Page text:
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Publication numberUS3833744 A
Publication typeGrant
Publication dateSep 3, 1974
Filing dateAug 24, 1972
Priority dateAug 24, 1972
Publication numberUS 3833744 A, US 3833744A, US-A-3833744, US3833744 A, US3833744A
InventorsBomstein R
Original AssigneeGen Mills Inc
Export CitationBiBTeX, EndNote, RefMan
External Links: USPTO, USPTO Assignment, Espacenet
Texturizing materials for foods
US 3833744 A
Abstract  available in
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Claims  available in
Description  (OCR text may contain errors)

United States Patent Oflice 3,833,744 Patented Sept. 3, 1974 3,833,744 TEXTURIZING MATERIALS FOR FOODS Ralph A. Bomstein, Hopkins, Minn., asslgnor to General Mills, Inc. No Drawing. Filed Aug. 24, 1972, Ser. No. 283,615 Int. Cl. A22c 18/00 U.S. Cl. 426-212 14 Claims ABSTRACT OF THE DISCLOSURE Chitosan is complexed with acidic polysaccharides to yield materials useful as texturizing agents for foods.

The present invention relates to new texturizing materials for use in the production of foods. More particularly, it relates to the products obtained by the complexing of chitosan with acidic polysaccharides and to foods containing such texturizing bases.

I have now discovered that chitosan can be complexed or reacted with acidic polysaccharides to yield fibrous materials having a meat-like texture. When the acidic polysaccharide used is, like chitosan, non-utilizable by the human digestive system, the entire complex is noncaloric and constitutes prime material for the manufacture of foods of reduced calories.

Chitosan is deacetylated chitin. Chitin in turn is naturally occurring and is a beta-1,4-linked polymer of N-acetylglucosamine. Chitin occurs most commonly in the fungi and in the arthropods, where it is a principal component in the exoskeletons of crustaceans and insects. Chitosan, also termed 2-amino-2-deoxy-D-glucoglycan, is prepared by deacetylation with sodium hydroxide of chitin or the chitin source materials, especially crust-acean shells and fungal mycelium.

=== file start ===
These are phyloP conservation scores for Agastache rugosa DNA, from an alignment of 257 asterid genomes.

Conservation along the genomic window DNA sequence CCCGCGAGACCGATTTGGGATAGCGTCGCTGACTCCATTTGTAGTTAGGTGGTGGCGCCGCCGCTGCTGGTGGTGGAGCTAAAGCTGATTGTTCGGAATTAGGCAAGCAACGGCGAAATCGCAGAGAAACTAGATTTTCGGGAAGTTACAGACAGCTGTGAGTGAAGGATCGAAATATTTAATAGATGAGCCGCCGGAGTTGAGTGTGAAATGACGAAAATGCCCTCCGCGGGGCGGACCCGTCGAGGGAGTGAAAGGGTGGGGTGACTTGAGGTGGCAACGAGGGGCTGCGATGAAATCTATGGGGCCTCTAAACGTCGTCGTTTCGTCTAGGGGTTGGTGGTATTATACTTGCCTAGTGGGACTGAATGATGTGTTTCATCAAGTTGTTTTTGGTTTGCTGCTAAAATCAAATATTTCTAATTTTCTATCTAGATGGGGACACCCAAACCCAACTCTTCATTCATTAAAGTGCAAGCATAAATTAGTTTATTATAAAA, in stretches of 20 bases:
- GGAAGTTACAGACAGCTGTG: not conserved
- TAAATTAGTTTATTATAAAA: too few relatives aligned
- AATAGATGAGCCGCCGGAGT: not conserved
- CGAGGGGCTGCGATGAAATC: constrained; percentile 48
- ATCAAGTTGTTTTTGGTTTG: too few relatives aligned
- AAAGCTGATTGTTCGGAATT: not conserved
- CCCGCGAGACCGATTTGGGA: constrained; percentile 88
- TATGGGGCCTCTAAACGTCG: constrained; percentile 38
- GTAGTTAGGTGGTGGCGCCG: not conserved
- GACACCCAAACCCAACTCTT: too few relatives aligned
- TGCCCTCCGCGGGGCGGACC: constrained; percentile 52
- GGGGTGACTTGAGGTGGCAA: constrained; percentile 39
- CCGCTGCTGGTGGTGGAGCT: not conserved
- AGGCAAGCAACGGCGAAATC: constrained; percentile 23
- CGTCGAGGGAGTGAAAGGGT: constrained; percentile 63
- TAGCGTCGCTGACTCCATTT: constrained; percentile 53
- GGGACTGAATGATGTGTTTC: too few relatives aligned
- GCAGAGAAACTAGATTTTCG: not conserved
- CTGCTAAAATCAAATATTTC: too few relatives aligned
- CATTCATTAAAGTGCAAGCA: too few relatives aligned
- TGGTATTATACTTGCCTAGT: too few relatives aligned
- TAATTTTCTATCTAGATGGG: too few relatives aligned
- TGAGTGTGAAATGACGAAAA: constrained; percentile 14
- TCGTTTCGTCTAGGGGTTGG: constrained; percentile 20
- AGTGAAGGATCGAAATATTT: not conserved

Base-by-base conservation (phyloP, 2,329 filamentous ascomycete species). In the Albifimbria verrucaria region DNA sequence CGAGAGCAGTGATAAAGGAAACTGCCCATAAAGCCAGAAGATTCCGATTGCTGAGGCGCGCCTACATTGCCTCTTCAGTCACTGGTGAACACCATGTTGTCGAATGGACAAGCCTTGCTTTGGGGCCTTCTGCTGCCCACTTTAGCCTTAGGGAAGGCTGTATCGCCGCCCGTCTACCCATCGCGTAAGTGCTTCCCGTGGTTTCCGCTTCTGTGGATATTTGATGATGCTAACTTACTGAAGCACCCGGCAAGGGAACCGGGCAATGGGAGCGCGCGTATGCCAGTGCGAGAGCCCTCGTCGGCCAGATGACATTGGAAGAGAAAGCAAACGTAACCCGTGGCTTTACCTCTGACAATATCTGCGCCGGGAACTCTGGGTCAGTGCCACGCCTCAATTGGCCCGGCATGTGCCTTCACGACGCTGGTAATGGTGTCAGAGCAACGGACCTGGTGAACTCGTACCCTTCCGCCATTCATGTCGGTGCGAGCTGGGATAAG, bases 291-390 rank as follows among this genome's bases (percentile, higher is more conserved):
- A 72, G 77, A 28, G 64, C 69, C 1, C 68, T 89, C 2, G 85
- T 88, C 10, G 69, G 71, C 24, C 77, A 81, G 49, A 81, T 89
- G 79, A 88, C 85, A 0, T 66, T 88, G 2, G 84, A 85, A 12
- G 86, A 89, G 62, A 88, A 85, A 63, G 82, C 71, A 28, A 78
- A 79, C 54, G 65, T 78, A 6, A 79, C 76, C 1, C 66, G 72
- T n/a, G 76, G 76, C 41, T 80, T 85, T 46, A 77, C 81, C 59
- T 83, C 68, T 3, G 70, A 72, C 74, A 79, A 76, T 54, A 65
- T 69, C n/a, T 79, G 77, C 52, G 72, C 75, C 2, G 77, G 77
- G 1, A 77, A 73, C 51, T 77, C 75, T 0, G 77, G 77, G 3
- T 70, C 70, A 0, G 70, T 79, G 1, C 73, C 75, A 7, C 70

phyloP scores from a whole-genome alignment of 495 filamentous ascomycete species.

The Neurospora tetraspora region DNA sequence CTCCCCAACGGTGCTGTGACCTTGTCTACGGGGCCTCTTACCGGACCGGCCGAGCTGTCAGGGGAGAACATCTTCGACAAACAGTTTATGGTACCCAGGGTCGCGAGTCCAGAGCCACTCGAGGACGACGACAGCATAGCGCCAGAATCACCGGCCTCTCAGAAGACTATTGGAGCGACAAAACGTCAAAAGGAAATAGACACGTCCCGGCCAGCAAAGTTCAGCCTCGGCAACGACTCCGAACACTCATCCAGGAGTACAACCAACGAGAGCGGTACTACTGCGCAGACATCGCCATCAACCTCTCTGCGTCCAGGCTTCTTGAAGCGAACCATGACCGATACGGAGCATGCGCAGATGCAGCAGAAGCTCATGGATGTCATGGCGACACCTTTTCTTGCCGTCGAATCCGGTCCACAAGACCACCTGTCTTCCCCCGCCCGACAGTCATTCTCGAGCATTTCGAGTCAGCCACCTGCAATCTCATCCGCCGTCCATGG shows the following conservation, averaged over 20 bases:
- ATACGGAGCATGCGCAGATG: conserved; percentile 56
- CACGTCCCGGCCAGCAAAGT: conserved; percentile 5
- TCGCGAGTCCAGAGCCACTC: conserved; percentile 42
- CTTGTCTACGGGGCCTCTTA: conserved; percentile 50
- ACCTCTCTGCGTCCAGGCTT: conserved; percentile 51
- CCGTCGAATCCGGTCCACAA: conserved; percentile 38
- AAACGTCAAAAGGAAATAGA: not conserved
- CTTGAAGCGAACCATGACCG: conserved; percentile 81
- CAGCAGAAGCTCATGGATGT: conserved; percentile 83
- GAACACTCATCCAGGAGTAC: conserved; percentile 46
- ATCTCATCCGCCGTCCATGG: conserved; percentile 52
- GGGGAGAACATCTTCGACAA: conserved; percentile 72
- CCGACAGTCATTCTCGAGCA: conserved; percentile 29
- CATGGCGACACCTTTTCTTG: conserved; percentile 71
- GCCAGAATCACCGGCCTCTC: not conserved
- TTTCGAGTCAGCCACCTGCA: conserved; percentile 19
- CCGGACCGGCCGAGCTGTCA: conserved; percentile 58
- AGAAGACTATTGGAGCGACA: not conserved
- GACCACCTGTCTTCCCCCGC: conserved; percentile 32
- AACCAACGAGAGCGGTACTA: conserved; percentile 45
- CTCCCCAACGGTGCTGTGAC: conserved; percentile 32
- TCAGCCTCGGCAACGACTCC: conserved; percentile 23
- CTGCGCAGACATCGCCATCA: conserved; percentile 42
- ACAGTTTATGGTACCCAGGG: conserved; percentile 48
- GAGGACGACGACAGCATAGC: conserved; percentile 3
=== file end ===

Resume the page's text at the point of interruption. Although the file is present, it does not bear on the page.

A variety of acidic polysaccharides can be used in the present invention. These can be naturally occurring materials or synthetic derivatives of polysaccharides. One preferred group are the carboxymethyl celluloses which are commercially available materials. They are prepared by the reaction of cellulose with sodium chloroacetate in the presence of sodium hydroxide. They are generally sold in the form of their alkali metal '(i.e. sodium) salts which salts are useful in the present invention. Such carboxymethyl celluloses are preferred in the present invention since they yield complexes of good textural properties and the over-all complexes are non-utilizable by the human digestive system.

Another preferred group of reactants are the carboxymethyl derivatives of polygalactomannans such as guar gum and locust bean gum. Again such derivatives are prepared by reaction of the polygala-ctomannans with sodium chloroacetate in the presence of sodium hydroxide as a reaction initiator. These materials are also useful in the form of their alkali metal salts.

Another group of synthesized acidic polysaccharides useful in the present invention are the microbial gums. Such Xanthomonas gums are the fermentation products produced by the action of the bacterium Xanthomonas campestris upon carbohydrates. Carbohydrates useful in the reaction include simple sugars, such as glucose and fructose, sucrose, starch and starch hydrolyzates. The reaction is carried out in the presence of selected minerals including phosphate and magnesium ions and a nitrogen source, usually a protein. Such materials are commercially available and, in general, the commercial process involves growing the bacteria, inoculating a small batch of fermentable broth with the bacteria, allowing the small batch to ferment, inoculating a large batch of fermentable broth with the previously fermented small batch of broth, allowing the large batch to ferment, sterilizing the broth and finally recovering the Xanthomonas gum from the broth.